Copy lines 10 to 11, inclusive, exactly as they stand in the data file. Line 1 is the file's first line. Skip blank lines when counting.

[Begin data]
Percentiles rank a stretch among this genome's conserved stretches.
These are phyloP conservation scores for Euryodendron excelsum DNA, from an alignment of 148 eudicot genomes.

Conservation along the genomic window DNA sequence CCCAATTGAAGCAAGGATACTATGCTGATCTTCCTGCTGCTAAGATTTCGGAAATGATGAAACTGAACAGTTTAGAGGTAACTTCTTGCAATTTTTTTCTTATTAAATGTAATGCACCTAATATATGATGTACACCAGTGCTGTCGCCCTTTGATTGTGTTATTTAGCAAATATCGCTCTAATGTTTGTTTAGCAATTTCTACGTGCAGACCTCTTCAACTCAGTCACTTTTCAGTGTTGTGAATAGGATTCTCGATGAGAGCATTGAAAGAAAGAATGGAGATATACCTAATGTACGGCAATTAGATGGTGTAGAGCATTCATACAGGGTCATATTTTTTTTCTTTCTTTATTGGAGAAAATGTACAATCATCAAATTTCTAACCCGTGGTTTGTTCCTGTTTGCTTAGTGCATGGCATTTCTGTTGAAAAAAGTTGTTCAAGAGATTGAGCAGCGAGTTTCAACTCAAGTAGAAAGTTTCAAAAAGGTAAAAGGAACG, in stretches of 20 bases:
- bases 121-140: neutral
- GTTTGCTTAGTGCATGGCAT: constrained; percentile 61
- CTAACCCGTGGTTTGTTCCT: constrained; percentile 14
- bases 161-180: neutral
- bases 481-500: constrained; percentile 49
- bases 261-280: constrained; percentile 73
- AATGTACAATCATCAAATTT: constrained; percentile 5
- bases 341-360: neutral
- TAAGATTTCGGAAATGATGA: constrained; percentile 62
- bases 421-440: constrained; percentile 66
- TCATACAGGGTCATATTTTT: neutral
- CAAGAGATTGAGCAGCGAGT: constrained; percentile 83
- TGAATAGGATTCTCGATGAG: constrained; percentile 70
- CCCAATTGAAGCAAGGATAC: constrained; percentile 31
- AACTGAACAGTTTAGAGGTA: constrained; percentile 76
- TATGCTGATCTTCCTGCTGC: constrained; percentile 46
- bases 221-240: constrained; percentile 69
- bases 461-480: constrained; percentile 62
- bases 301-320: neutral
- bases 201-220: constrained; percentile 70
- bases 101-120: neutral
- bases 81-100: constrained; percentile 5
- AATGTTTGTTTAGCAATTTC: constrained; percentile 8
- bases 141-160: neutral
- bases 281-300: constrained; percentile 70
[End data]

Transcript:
- AATGTACAATCATCAAATTT: constrained; percentile 5
- bases 341-360: neutral